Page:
Tuesday, December 17, 2013

David Hockney: A feeling of liberation in his art


David Hockney / Self portrait with red braces.
Watercolor on paper, 2003.

David Hockney: A Bigger Exhibition, assembled exclusively for the de Young Fine Arts Museum in San Francisco's Golden Gate Park, is both expansive in its scope and monumental in its scale. Think big and you get the picture.

It's the first comprehensive exhibition of David Hockney's 21st-century artwork -- featuring more than 300 works of this celebrated 76-year-old British artist's work shown utilizing 18,000 square feet of gallery space and spread over two floors -- and it includes not only watercolor on paper and oil on canvas, but also iPad drawings and digital movies.

My wife and I happened upon David Hockney: A Bigger Exhibition on a recent Friday evening about three weeks after its opening and we were both impressed by how Hockney's work, which surveys the artist's work from 2002 to present, incorporates both the use of traditional materials and also evolving technologies.

"This exhibition illustrates Hockney's concentration during this period on two genres, portraits and landscapes, in media ranging from the complex technologies used to make the movies to simple pencil and paper," wrote Richard Benefield in the museum's Fine Arts magazine. "Like an artist alchemist, Hockney in one minute uses a modern digital device to make a colorful iPad drawing; in the next he shows us that he is one of our greatest draftsmen by rendering an exactingly detailed charcoal drawing of a forest scene in East Yorkshire."

David Hockney / Yosemite I
iPad drawing printed on paper (6 sheets)
and mounted on Dibond (6 sheets),  2011.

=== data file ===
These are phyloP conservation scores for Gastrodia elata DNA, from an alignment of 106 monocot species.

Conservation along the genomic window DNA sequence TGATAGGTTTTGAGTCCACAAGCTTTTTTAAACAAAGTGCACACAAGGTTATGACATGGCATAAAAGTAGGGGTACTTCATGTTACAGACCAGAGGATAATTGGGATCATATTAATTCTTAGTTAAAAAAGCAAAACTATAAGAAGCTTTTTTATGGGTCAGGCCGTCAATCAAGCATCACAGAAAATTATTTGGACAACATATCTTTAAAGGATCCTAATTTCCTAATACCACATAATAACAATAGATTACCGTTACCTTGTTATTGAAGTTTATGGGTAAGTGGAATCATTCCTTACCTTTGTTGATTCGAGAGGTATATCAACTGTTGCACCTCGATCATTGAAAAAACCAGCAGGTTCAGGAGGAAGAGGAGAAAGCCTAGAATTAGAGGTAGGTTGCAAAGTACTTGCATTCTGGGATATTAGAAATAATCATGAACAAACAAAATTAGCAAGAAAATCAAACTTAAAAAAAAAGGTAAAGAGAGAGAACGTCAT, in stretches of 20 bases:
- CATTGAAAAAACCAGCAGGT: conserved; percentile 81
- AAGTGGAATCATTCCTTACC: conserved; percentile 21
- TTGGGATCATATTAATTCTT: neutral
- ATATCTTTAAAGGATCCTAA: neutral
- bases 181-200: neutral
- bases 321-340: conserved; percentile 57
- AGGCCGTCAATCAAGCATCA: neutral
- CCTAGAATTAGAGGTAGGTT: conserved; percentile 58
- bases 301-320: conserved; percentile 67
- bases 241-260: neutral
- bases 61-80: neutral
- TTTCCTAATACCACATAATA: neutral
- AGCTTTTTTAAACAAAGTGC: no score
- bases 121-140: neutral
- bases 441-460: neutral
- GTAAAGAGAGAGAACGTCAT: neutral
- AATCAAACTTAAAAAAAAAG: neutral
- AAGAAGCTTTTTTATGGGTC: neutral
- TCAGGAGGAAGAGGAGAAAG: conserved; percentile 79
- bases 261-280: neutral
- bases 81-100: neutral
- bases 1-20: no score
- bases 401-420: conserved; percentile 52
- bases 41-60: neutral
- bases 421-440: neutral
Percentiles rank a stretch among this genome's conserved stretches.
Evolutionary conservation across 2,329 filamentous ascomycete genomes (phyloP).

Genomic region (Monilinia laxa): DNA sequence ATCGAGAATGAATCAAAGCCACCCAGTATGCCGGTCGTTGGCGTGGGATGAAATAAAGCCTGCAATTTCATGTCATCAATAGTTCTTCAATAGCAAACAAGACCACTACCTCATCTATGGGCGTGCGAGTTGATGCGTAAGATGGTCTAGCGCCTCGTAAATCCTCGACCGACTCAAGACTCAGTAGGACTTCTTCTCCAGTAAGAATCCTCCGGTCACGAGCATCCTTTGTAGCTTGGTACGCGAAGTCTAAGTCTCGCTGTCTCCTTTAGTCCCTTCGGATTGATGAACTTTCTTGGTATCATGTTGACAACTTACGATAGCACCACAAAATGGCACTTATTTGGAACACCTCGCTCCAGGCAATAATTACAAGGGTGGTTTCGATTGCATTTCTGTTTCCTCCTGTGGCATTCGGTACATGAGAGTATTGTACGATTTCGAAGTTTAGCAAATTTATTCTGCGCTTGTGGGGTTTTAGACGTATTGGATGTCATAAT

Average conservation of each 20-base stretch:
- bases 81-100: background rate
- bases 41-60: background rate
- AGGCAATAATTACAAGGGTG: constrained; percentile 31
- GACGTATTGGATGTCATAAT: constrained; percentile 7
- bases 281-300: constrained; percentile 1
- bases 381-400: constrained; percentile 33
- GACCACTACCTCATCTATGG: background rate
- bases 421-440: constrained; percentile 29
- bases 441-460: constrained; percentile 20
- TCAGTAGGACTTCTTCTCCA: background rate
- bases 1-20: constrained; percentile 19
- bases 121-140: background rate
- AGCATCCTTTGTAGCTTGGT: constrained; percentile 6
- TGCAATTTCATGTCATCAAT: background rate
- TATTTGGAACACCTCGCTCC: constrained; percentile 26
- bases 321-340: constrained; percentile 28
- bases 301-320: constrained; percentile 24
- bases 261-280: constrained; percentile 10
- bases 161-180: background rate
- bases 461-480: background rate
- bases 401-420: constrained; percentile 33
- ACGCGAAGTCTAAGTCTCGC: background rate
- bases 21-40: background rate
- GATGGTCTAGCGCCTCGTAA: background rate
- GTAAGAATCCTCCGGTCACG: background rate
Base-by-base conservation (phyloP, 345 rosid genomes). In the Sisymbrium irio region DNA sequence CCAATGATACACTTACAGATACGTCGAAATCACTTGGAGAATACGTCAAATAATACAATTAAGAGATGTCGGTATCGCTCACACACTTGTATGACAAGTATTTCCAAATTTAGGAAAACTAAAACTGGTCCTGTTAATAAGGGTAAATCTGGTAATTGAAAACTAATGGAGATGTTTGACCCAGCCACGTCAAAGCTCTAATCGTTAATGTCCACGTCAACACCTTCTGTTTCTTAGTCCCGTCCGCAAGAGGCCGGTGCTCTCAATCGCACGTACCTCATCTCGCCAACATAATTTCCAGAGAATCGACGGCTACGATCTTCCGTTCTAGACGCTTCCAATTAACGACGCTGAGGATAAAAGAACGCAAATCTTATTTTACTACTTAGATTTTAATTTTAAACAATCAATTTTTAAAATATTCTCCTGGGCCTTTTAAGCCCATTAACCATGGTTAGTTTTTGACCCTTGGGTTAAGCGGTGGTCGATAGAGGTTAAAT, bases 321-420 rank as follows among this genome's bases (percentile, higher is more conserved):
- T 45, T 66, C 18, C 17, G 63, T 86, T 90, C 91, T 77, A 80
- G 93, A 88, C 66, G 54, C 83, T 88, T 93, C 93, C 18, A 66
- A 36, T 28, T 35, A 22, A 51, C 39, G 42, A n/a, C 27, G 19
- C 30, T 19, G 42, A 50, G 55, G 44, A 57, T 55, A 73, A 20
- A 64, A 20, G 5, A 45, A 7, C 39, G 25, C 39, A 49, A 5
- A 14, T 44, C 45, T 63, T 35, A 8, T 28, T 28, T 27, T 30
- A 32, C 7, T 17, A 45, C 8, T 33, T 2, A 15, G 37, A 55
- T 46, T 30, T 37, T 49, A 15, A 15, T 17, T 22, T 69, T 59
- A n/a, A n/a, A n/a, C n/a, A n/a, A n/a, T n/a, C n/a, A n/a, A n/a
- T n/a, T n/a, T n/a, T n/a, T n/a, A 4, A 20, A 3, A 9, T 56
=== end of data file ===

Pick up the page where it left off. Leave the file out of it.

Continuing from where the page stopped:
One can't help notice some very larger-than-life paintings -- big picture en plein air landscapes -- assembled on many of the walls throughout the Herbst Exhibition Galleries that were assembled by Hockney's longtime friend and colleague Gregory Evans. Many of these landscapes are grand in their size and include multi-canvas oil paintings and large-scale digital movies that were shot using multiple cameras, some which utilized as many as 18 monitors for their display.

"Not only does he make vivid a startling range of green hues in landscape paintings, but his drawings -- even those made on an iPad -- continually probe for marks, textures and patterns to register nature's details," wrote San Francisco Chronicle art critic Kenneth Baker in his review of the Hockney exhibition.

David Hockney/ Woldgate Woods, 26, 27, & 30 July 2006.
Oil on canvas (6 panels).

There's a little something of everything for everyone and a lot of Hockney goes a long way. It's the largest exhibition ever mounted by the de Young -- much of it is shown chronologically -- and it includes still lifes, portraits and photographic collages. Throughout, Hockney makes use of a wonderful sense of color -- he stirs our emotions through his exuberance for beauty and nature -- and he's a master of modern digital technology.

"Hockney might seem an odd choice for the largest exhibition ever in San Francisco's Fine Arts Museums," wrote Baker. "But on at least two grounds it makes sense: The Bay Area has a deep history of interest in and production of figurative art, and Hockney's work has much to teach us about observation and depiction that links to the long history of art."

David Hockney / Self-portrait with Charlie, 2005. Oil on canvas.
• • •
A Bigger Exhibition / Paintings, works on paper and video.
At the de Young, San Francisco, Oct. 26, 2013-Jan. 20, 2014.

All photographs courtesy of Google images, 2013.

1 comment:

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